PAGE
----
Additionally, Javier had to be sent outside of Mexico for a "cooling-off" period in 2004 because his violent public antics attracted too much attention, suggesting Javier was not the organization's leader. It is also an indication of a new style of leadership that controls the Tijuana Cartel.


Despite this apparent change of style and the seemingly little impact Javier's arrest has had on his family's organization, the Tijuana Cartel has seen better days. Relative to the power-hungry and ruthless leaders of the Sinaloa and Gulf cartels, the Tijuana Cartel has become weakened by a constant string of arrests, deaths and capture of high-level leaders.


Benjamin Arellano-Felix's arrest in March 2002 followed the death of his brother Ramon, who, when killed by Mexican police in Mazatlan in February 2002, was considered to be the organization's other high-level commander. A year before the removal of Benjamin and Ramon, a key lieutenant, Ismael "El Mayal" Higuera Guerrero, was arrested on charges of having personally ordered or carried out over 40 homicides, including the death of Tijuana police chief Alfredo De la Torre.


Only days after Javier was arrested, Mexican authorities arrested two more alleged lieutenants in the Arellano-Felix organization. Eleazar "El Viejo" Garcia Simentel and Jorge Juan Mohendan Quinones are both in custody. Mexican authorities are expected to put these men through interrogation that some believe may lead to the arrest of more mid-level leaders in the Tijuana Cartel.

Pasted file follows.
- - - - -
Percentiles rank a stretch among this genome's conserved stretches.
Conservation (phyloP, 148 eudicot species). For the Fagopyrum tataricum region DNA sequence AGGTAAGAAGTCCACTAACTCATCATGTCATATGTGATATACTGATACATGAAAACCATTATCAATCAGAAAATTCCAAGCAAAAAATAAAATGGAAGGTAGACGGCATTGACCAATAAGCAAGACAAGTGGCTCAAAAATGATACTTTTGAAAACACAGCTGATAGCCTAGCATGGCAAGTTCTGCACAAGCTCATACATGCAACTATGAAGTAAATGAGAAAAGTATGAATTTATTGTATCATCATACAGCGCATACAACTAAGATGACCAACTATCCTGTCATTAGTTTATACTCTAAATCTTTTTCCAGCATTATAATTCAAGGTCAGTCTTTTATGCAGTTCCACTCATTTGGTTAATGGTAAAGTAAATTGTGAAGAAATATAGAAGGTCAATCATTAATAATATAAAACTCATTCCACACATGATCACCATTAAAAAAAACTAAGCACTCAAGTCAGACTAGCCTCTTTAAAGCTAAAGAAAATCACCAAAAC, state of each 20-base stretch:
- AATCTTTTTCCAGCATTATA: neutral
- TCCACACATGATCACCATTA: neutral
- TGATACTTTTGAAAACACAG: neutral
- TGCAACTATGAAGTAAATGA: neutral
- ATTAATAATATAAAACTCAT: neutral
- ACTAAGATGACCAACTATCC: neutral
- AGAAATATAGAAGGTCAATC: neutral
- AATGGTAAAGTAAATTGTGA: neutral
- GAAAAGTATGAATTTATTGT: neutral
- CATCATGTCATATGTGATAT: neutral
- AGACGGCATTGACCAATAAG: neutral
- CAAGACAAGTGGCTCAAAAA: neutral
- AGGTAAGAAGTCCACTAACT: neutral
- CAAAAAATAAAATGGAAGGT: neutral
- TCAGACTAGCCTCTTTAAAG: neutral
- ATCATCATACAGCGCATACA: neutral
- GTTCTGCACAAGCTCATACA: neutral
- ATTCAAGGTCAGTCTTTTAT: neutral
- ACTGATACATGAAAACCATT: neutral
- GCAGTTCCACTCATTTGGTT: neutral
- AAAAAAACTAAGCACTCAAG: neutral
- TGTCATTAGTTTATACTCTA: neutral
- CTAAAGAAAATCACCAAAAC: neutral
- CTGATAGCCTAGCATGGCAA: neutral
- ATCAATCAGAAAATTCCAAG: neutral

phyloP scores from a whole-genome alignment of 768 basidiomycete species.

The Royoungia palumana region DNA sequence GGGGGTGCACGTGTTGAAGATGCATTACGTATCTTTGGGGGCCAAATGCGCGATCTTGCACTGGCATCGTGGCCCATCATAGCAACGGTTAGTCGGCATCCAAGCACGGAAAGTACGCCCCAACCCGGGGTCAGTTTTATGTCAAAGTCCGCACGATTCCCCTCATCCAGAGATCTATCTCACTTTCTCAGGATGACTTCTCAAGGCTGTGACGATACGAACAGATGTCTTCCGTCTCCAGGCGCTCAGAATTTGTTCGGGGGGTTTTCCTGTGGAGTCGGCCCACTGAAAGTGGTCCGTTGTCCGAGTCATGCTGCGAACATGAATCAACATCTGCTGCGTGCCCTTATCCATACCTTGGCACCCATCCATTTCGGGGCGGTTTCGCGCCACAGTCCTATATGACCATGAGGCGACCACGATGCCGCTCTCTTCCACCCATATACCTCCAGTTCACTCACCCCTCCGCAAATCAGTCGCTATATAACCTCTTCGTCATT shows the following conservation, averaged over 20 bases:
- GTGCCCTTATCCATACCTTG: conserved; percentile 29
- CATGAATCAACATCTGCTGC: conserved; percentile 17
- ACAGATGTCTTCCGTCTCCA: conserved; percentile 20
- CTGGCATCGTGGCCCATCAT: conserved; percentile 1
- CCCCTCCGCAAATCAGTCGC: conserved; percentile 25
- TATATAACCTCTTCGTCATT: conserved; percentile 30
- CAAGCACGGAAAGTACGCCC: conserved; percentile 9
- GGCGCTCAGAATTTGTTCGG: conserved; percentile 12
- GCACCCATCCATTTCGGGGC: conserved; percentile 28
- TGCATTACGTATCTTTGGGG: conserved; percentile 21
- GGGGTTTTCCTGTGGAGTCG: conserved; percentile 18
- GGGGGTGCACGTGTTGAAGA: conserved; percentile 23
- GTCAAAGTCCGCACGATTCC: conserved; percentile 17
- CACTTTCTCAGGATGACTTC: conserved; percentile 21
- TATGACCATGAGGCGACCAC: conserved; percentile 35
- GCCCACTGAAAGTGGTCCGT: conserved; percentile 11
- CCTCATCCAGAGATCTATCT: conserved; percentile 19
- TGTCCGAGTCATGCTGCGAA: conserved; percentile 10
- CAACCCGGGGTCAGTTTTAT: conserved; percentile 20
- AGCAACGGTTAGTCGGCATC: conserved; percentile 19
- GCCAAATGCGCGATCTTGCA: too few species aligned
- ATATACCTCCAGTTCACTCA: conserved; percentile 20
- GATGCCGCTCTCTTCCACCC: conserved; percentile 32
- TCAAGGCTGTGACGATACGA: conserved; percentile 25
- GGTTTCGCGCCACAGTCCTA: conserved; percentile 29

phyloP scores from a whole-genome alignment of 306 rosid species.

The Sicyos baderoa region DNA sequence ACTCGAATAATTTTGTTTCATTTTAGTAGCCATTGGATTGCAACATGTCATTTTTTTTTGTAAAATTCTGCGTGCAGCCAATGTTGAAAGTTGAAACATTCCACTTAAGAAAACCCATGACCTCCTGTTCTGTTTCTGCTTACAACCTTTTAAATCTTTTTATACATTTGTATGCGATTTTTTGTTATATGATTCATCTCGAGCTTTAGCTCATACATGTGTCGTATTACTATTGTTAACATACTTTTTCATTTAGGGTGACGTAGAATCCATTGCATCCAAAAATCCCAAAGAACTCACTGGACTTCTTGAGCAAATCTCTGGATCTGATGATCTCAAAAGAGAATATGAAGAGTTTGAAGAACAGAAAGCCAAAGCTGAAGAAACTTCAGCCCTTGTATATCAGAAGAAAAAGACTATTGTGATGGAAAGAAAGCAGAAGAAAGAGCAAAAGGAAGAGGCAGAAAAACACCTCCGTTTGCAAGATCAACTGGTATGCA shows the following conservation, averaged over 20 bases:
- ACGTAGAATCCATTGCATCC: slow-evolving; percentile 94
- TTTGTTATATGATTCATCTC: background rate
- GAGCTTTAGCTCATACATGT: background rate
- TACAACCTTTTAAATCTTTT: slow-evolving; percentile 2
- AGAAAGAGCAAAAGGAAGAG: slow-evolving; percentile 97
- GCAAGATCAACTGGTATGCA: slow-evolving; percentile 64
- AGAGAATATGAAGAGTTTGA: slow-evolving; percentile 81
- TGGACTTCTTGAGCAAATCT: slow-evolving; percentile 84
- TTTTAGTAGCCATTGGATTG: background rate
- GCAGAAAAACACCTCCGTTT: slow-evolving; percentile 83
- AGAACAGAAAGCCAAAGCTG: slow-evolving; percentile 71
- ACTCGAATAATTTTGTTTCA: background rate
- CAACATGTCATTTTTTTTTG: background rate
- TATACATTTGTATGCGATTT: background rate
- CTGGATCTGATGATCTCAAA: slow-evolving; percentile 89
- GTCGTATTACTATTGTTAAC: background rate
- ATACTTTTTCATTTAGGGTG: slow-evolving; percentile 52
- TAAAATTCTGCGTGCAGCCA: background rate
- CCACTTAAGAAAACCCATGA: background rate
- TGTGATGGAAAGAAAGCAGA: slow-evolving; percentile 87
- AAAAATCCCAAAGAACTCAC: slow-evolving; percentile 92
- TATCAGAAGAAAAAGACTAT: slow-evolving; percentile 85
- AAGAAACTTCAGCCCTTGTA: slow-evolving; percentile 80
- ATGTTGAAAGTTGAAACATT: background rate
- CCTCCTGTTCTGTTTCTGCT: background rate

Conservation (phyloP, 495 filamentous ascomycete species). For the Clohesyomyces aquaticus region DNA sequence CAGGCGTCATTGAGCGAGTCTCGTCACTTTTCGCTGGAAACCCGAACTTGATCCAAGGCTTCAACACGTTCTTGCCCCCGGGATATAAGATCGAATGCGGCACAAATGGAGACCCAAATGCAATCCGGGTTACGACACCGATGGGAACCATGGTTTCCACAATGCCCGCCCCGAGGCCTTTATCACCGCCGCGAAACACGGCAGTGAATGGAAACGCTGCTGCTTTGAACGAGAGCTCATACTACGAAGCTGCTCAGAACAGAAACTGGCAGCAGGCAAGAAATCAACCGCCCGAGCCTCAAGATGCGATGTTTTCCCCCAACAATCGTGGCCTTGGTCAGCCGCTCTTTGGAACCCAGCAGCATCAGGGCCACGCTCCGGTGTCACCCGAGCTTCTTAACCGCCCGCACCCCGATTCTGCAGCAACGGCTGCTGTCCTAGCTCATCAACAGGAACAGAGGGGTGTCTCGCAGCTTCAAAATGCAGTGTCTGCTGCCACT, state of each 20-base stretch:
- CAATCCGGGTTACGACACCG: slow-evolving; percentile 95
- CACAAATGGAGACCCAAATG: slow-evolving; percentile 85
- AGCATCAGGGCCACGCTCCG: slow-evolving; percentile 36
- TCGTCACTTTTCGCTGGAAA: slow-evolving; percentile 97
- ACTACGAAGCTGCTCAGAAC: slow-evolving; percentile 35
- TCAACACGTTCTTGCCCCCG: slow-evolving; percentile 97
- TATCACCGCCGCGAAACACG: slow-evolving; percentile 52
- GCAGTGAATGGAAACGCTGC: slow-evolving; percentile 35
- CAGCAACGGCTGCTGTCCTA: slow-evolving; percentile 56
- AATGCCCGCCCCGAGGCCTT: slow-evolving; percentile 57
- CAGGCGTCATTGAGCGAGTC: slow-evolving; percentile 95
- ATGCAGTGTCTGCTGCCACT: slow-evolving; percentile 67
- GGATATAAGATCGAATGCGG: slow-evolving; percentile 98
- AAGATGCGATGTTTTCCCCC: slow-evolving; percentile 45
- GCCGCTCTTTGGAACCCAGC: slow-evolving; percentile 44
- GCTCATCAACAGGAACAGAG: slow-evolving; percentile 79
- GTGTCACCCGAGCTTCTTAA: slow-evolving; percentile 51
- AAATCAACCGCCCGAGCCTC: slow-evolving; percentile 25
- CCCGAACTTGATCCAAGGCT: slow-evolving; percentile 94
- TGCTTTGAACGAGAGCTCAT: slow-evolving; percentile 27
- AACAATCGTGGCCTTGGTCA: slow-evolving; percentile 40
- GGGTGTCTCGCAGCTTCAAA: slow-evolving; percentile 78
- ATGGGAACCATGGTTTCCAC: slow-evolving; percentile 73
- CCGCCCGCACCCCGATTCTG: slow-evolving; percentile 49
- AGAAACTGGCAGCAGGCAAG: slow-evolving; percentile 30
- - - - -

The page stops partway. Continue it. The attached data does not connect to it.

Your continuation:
No doubt US authorities will do their best to break Javier. Unlike his older brother, who is imprisoned in Mexico, Javier has been arraigned within the US court system. He currently awaits his trial and has a court-appointed defense lawyer, not a high-powered Mexican lawyer on the family payroll. The US Department of Justice has a long history of putting away men like Javier for consecutive life sentences. As a member of the Arellano-Felix organization, Javier is just as dead to them as his other brother Ramon.


The deconstruction of the Tijuana Cartel, which has existed since the late 1970s, would be a great success for the DEA and Mexican authorities, but it would create a vacuum of power that will certainly be filled.


The Tijuana border crossing is second only to Nuevo Laredo in terms of daily commerce and numbers of trucks, cars and humans crossing north into the US. If either the Sinaloa or Gulf cartels manage to take hold of both border crossings, they will likely consolidate control over the length of the US-Mexico border, amassing a sizeable amount of power backed by billions of dollars of annual revenue.


The demise of the Tijuana Cartel may not happen with the arrest of Javier Arellano-Felix, but the cartel is arguably one step closer to dissolution, and Mexican organized crime one step closer to becoming the mega-organization that singularly and expertly controls smuggling operations into the US.


It is clearly the last thing the Mexican government needs. In a world of asymmetric war propagated by non-state actors, a long border with Mexico controlled by a mega-organization globally known to be efficient smugglers becomes more of a "soft underbelly" situation for the US government every day. The DEA may have toppled a dynasty, but it remains to be seen if it has facilitated the growth of another.